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Our Dysfunctional Congress

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When Senator Evan Bayh (D-IN) announced that he would not seek re-election this fall, he contended that “Congress is not operating as it should.” He lamented that partisanship and ideology have so pervaded Congress that “the people’s business is not being done.” Bayh cited the recent scuttling of a proposal to create a commission on federal spending, and the handling of a jobs bill. In short, Congress is no longer a properly functioning legislative institution.

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Woodrow Wilson’s 1885 book Congressional Government is cited by virtually every scholar as seminal study of that institution. In it Wilson contends that the problem with Congress is that it is too preoccupied with legislating; the most important function of a democratic legislature is debate. Congress must debate, so that the people might receive “instruction and guidance in political affairs.” Legislators must constantly and publicly articulate their positions and attack those of their opponents. The New Republic co-founder Herbert Croly concurs, maintaining that Congress be transformed into “a parliament in the old sense of the word – a talking body, a battleground of opinion.”

The actual business of legislating would be handled by administrative agencies, which Congress would empower to devise and implement the means necessary to accomplish socially desirable ends. Croly observes that “social legislation is coming more and more to demand results rather than prescribe means.” With this understanding, Congress has been delegating legislative power for decades. Confronted with growing public concern over air pollution, Congress created the Environmental Protection Agency to implement regulations to clean the environment. The response of both parties and the White House to spiraling budget deficits has been to propose the creation of a commission to balance the federal budget. Over time, as political scientist Morris Fiorina has argued, congressmen have come to realize that delegating is electorally profitable. Congress earns credit for supporting environmental protection, but public blame for the burdensome rules necessary to achieve clean air is shifted to the EPA.

Freed from the arduous business of legislating, congressmen are able to focus upon debate. Debate, however, devolves into little more than posturing and maneuvering. Members have an incentive to take and hold extreme positions favored by core constituencies, demonize the opposition in order to score political points, and employ overheated rhetoric in support of both. These tactics mobilize supporters and win elections, but are not conducive to effective legislating. Deliberation is not a skill valued by the progressive understanding of a legislature. Such a legislature does not attract members of a deliberative temperament; once there, they have little opportunity for real legislating. The self-interest of legislators is effectively divorced from the exercise of legislative power.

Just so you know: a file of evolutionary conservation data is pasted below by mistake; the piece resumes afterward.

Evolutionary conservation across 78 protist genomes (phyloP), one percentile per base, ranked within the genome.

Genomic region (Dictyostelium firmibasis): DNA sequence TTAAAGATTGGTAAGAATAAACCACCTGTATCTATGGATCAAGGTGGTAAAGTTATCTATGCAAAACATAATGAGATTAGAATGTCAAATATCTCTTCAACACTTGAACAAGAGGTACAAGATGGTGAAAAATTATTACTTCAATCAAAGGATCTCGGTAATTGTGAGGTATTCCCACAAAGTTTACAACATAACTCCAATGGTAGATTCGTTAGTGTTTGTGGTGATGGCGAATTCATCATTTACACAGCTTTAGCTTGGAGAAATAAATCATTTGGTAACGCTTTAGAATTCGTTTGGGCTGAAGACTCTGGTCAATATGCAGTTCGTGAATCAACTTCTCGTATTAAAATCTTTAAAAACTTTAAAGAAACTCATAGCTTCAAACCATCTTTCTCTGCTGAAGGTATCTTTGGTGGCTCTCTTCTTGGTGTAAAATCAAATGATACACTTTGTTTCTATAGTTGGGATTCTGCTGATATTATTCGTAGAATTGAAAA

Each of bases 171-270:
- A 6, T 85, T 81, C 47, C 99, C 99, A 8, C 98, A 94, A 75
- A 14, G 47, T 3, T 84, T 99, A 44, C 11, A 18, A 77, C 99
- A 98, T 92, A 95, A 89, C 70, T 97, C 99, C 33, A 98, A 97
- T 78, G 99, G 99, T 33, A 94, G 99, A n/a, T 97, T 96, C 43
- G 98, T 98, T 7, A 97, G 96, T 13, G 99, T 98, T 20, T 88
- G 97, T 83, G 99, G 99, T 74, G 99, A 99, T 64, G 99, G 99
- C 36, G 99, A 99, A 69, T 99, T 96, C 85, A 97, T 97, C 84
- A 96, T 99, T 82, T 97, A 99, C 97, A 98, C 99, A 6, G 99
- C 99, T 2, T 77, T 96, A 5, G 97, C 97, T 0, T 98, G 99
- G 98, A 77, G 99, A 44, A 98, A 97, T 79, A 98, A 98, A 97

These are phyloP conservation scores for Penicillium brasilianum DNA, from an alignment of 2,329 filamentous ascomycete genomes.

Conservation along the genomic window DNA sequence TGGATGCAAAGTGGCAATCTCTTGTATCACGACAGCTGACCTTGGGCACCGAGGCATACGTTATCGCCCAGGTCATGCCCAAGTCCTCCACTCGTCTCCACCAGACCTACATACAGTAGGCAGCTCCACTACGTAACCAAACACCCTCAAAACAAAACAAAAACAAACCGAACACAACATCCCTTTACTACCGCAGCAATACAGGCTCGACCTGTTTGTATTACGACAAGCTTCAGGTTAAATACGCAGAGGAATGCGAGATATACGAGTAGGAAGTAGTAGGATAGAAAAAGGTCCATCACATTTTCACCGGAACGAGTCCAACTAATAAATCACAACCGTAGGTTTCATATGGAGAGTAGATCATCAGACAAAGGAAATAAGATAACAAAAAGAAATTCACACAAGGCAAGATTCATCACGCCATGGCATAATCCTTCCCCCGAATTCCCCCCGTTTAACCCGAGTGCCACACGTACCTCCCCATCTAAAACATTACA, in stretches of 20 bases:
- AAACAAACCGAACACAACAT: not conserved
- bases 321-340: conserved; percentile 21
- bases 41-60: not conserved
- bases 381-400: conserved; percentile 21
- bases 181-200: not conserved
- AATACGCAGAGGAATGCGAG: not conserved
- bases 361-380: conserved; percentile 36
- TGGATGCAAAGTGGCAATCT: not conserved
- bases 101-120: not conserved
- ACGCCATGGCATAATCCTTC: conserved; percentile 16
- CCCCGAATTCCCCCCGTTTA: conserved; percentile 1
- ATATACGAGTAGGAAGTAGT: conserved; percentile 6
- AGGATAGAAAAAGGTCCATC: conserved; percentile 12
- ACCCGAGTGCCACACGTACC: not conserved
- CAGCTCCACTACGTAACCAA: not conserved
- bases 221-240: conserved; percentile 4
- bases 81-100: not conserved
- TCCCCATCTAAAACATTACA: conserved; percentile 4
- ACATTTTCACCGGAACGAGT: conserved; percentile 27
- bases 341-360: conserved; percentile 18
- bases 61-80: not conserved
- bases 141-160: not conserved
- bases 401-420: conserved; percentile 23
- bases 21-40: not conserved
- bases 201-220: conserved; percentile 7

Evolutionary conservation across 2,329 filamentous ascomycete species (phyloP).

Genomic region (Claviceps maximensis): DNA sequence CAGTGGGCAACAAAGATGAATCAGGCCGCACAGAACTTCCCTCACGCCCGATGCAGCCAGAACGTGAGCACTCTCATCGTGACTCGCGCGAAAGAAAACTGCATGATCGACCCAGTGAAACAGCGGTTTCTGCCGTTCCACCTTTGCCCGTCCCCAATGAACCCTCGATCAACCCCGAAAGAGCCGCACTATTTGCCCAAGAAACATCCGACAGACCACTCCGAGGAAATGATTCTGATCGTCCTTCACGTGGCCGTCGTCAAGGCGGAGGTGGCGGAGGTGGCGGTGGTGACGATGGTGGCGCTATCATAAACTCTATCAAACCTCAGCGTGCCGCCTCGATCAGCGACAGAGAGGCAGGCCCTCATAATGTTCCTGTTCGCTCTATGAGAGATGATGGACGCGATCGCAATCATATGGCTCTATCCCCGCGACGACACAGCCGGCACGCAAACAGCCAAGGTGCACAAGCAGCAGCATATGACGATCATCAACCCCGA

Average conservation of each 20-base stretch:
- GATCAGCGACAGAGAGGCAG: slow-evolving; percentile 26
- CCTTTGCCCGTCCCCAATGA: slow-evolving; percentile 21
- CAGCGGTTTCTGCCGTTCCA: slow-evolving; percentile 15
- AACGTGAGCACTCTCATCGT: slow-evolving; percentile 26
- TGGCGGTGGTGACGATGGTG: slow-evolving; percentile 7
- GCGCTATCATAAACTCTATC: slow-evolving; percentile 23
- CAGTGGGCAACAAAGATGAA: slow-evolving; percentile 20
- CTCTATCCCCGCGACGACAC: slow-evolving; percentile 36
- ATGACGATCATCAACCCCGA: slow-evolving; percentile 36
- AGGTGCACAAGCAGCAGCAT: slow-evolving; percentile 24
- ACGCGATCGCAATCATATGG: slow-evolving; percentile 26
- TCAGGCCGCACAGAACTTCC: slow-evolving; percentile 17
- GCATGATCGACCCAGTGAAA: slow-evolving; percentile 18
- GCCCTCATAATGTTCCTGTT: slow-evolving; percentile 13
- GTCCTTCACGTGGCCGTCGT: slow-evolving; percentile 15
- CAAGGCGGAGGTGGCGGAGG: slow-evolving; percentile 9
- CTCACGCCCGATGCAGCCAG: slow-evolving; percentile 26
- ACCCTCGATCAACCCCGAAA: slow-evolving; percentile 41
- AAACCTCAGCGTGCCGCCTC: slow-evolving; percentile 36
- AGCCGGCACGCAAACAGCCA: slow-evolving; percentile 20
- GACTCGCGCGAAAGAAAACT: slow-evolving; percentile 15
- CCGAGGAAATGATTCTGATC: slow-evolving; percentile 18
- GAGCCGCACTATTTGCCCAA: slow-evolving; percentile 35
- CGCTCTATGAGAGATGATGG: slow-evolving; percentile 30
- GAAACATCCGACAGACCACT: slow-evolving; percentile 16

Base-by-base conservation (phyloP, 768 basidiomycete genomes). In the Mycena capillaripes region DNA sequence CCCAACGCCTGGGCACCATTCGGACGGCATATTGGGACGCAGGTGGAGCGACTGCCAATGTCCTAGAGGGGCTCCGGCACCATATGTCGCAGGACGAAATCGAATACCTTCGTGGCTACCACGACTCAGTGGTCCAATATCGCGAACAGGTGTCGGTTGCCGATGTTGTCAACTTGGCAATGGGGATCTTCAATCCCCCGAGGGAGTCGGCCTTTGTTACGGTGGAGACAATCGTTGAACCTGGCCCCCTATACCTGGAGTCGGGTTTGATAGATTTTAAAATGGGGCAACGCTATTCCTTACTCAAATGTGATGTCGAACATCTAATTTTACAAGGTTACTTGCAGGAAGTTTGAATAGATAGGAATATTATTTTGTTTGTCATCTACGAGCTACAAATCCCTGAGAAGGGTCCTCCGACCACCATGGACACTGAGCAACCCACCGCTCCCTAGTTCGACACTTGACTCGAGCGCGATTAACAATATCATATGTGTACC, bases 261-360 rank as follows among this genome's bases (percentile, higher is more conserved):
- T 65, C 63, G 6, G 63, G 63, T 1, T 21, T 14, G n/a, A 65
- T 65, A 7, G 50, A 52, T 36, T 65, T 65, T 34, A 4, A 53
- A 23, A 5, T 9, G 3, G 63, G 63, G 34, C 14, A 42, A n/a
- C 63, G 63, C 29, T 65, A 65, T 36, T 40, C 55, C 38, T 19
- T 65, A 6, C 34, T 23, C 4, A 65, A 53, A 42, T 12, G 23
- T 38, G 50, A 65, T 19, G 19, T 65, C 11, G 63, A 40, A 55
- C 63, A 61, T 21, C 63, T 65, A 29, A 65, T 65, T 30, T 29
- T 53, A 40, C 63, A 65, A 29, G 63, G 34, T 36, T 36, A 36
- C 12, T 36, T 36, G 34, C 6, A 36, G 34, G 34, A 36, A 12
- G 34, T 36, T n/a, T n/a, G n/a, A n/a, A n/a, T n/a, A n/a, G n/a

When Congress is confronted with a situation, wherein it must actually legislate, it is exposed as being unable to perform its core function. In session after session, Congress is unable to pass a balanced budget in a timely manner. Health care reform has degenerated into a series of backroom deals and a summit, which wass little more than a staged photo opportunity. Congressmen, moreover, are unwilling to make decisions that may endanger their prospects for re-election, as they are conditioned to delegate those decisions. The recently enacted health care legislation assigns to administrators the task of making the decisions that will shape American health care. Unable to deliberate, and unwilling to take responsibility for making policy decisions, congressmen are reduced to engaging in fruitless partisan warfare and public grandstanding.

To solve the problem, it is imperative to restore Congress as a legislative institution. Congress must deliberate about public policy problems and enact laws that make tough choices about what policies the nation ought to follow. As stated in The Federalist, they must make “rules for the regulation of society”, rather than merely creating and empowering agencies to do their dirty work.

When Congress legislates, it is far easier to judge the body by its work, and the members by the real decisions they make. Legislative elections, in turn, would revolve around substantive policy alternatives, not position-taking. Congressmen would again have an incentive to become better legislators. Laws and lawmakers would be more responsive to public opinion and more responsible for the general welfare. In short, the solution is to eschew the progressive model of a legislature in favor of that embodied in the Constitution.

This transformation must come from within: the President cannot make the necessary changes, and when the courts have intervened on behalf of constitutional government (such as when they overturned the legislative veto), Congress has simply ignored them. The self-interest of legislators must be reconnected to deliberative policy-making. This is turn will only happen when public opinion understands the progressive nature of Congress’ dysfunction and returns to the constitutionalism of the Framers.

Senator Bayh says that Congress needs “real reform”, but a century of progressive reform has left that institution distracted and ineffectual. If Congress wants to do the people’s business, what it really needs is a healthy measure of unreform.


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